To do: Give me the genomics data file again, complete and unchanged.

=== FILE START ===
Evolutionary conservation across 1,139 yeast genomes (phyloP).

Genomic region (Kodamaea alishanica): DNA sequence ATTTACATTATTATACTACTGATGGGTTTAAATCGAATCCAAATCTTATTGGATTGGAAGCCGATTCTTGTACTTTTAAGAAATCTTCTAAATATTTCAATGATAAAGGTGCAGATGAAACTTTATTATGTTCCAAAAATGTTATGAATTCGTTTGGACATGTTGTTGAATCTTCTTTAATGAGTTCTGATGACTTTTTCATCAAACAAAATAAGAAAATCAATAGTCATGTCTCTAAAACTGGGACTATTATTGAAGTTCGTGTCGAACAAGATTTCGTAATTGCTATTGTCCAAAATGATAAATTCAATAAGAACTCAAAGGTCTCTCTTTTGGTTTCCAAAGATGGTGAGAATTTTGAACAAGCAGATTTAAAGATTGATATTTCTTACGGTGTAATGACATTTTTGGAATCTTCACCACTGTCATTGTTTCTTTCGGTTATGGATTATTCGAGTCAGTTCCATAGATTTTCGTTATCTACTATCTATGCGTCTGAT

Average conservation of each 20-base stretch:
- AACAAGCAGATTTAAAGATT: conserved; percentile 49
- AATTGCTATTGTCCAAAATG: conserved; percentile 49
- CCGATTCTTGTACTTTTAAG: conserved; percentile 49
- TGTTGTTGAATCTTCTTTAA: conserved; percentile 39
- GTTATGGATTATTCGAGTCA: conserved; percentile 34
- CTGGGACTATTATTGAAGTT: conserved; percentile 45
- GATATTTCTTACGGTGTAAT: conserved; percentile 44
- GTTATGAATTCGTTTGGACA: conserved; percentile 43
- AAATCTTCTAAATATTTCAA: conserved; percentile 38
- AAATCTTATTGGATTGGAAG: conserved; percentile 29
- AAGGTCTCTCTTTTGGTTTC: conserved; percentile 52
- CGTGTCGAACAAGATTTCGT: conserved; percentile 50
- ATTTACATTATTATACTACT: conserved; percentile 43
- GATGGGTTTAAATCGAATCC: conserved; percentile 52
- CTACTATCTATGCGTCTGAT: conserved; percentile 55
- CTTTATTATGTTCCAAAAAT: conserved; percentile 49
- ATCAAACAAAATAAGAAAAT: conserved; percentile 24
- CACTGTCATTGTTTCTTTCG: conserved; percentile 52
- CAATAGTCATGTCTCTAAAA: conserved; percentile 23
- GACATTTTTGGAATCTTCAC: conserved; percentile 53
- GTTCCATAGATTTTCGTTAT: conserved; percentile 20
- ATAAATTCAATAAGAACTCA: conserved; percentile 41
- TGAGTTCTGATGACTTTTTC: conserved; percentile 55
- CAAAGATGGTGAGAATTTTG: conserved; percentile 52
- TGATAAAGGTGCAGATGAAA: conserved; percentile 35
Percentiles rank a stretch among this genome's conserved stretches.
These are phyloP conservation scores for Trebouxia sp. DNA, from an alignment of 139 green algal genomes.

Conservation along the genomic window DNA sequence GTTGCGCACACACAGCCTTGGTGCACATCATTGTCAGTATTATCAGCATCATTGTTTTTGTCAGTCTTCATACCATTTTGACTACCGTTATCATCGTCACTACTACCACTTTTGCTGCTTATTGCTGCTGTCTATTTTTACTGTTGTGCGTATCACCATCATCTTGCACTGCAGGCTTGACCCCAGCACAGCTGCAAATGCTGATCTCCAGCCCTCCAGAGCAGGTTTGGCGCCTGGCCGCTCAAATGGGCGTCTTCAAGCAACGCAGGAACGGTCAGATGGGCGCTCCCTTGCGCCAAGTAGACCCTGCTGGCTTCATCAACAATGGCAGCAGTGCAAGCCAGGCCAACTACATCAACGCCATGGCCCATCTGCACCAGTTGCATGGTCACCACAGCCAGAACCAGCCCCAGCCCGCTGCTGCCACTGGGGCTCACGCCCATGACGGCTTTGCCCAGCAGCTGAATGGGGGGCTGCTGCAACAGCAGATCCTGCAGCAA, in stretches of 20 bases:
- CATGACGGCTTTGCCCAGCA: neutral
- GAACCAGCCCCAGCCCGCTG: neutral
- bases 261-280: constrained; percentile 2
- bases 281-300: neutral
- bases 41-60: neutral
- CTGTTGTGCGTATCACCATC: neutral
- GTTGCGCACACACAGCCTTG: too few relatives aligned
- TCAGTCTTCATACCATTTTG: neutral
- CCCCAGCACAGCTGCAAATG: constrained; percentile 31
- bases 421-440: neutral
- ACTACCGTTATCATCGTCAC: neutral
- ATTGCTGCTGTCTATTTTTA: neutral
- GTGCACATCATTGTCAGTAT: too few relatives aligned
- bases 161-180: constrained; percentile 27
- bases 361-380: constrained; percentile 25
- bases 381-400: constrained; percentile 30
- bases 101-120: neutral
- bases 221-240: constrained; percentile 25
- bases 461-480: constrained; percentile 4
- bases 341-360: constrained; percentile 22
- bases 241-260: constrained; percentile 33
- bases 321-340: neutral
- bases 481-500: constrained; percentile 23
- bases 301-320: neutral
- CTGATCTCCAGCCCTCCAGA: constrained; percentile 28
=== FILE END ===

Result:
Evolutionary conservation across 1,139 yeast genomes (phyloP).

Genomic region (Kodamaea alishanica): DNA sequence ATTTACATTATTATACTACTGATGGGTTTAAATCGAATCCAAATCTTATTGGATTGGAAGCCGATTCTTGTACTTTTAAGAAATCTTCTAAATATTTCAATGATAAAGGTGCAGATGAAACTTTATTATGTTCCAAAAATGTTATGAATTCGTTTGGACATGTTGTTGAATCTTCTTTAATGAGTTCTGATGACTTTTTCATCAAACAAAATAAGAAAATCAATAGTCATGTCTCTAAAACTGGGACTATTATTGAAGTTCGTGTCGAACAAGATTTCGTAATTGCTATTGTCCAAAATGATAAATTCAATAAGAACTCAAAGGTCTCTCTTTTGGTTTCCAAAGATGGTGAGAATTTTGAACAAGCAGATTTAAAGATTGATATTTCTTACGGTGTAATGACATTTTTGGAATCTTCACCACTGTCATTGTTTCTTTCGGTTATGGATTATTCGAGTCAGTTCCATAGATTTTCGTTATCTACTATCTATGCGTCTGAT

Average conservation of each 20-base stretch:
- AACAAGCAGATTTAAAGATT: conserved; percentile 49
- AATTGCTATTGTCCAAAATG: conserved; percentile 49
- CCGATTCTTGTACTTTTAAG: conserved; percentile 49
- TGTTGTTGAATCTTCTTTAA: conserved; percentile 39
- GTTATGGATTATTCGAGTCA: conserved; percentile 34
- CTGGGACTATTATTGAAGTT: conserved; percentile 45
- GATATTTCTTACGGTGTAAT: conserved; percentile 44
- GTTATGAATTCGTTTGGACA: conserved; percentile 43
- AAATCTTCTAAATATTTCAA: conserved; percentile 38
- AAATCTTATTGGATTGGAAG: conserved; percentile 29
- AAGGTCTCTCTTTTGGTTTC: conserved; percentile 52
- CGTGTCGAACAAGATTTCGT: conserved; percentile 50
- ATTTACATTATTATACTACT: conserved; percentile 43
- GATGGGTTTAAATCGAATCC: conserved; percentile 52
- CTACTATCTATGCGTCTGAT: conserved; percentile 55
- CTTTATTATGTTCCAAAAAT: conserved; percentile 49
- ATCAAACAAAATAAGAAAAT: conserved; percentile 24
- CACTGTCATTGTTTCTTTCG: conserved; percentile 52
- CAATAGTCATGTCTCTAAAA: conserved; percentile 23
- GACATTTTTGGAATCTTCAC: conserved; percentile 53
- GTTCCATAGATTTTCGTTAT: conserved; percentile 20
- ATAAATTCAATAAGAACTCA: conserved; percentile 41
- TGAGTTCTGATGACTTTTTC: conserved; percentile 55
- CAAAGATGGTGAGAATTTTG: conserved; percentile 52
- TGATAAAGGTGCAGATGAAA: conserved; percentile 35
Percentiles rank a stretch among this genome's conserved stretches.
These are phyloP conservation scores for Trebouxia sp. DNA, from an alignment of 139 green algal genomes.

Conservation along the genomic window DNA sequence GTTGCGCACACACAGCCTTGGTGCACATCATTGTCAGTATTATCAGCATCATTGTTTTTGTCAGTCTTCATACCATTTTGACTACCGTTATCATCGTCACTACTACCACTTTTGCTGCTTATTGCTGCTGTCTATTTTTACTGTTGTGCGTATCACCATCATCTTGCACTGCAGGCTTGACCCCAGCACAGCTGCAAATGCTGATCTCCAGCCCTCCAGAGCAGGTTTGGCGCCTGGCCGCTCAAATGGGCGTCTTCAAGCAACGCAGGAACGGTCAGATGGGCGCTCCCTTGCGCCAAGTAGACCCTGCTGGCTTCATCAACAATGGCAGCAGTGCAAGCCAGGCCAACTACATCAACGCCATGGCCCATCTGCACCAGTTGCATGGTCACCACAGCCAGAACCAGCCCCAGCCCGCTGCTGCCACTGGGGCTCACGCCCATGACGGCTTTGCCCAGCAGCTGAATGGGGGGCTGCTGCAACAGCAGATCCTGCAGCAA, in stretches of 20 bases:
- CATGACGGCTTTGCCCAGCA: neutral
- GAACCAGCCCCAGCCCGCTG: neutral
- bases 261-280: constrained; percentile 2
- bases 281-300: neutral
- bases 41-60: neutral
- CTGTTGTGCGTATCACCATC: neutral
- GTTGCGCACACACAGCCTTG: too few relatives aligned
- TCAGTCTTCATACCATTTTG: neutral
- CCCCAGCACAGCTGCAAATG: constrained; percentile 31
- bases 421-440: neutral
- ACTACCGTTATCATCGTCAC: neutral
- ATTGCTGCTGTCTATTTTTA: neutral
- GTGCACATCATTGTCAGTAT: too few relatives aligned
- bases 161-180: constrained; percentile 27
- bases 361-380: constrained; percentile 25
- bases 381-400: constrained; percentile 30
- bases 101-120: neutral
- bases 221-240: constrained; percentile 25
- bases 461-480: constrained; percentile 4
- bases 341-360: constrained; percentile 22
- bases 241-260: constrained; percentile 33
- bases 321-340: neutral
- bases 481-500: constrained; percentile 23
- bases 301-320: neutral
- CTGATCTCCAGCCCTCCAGA: constrained; percentile 28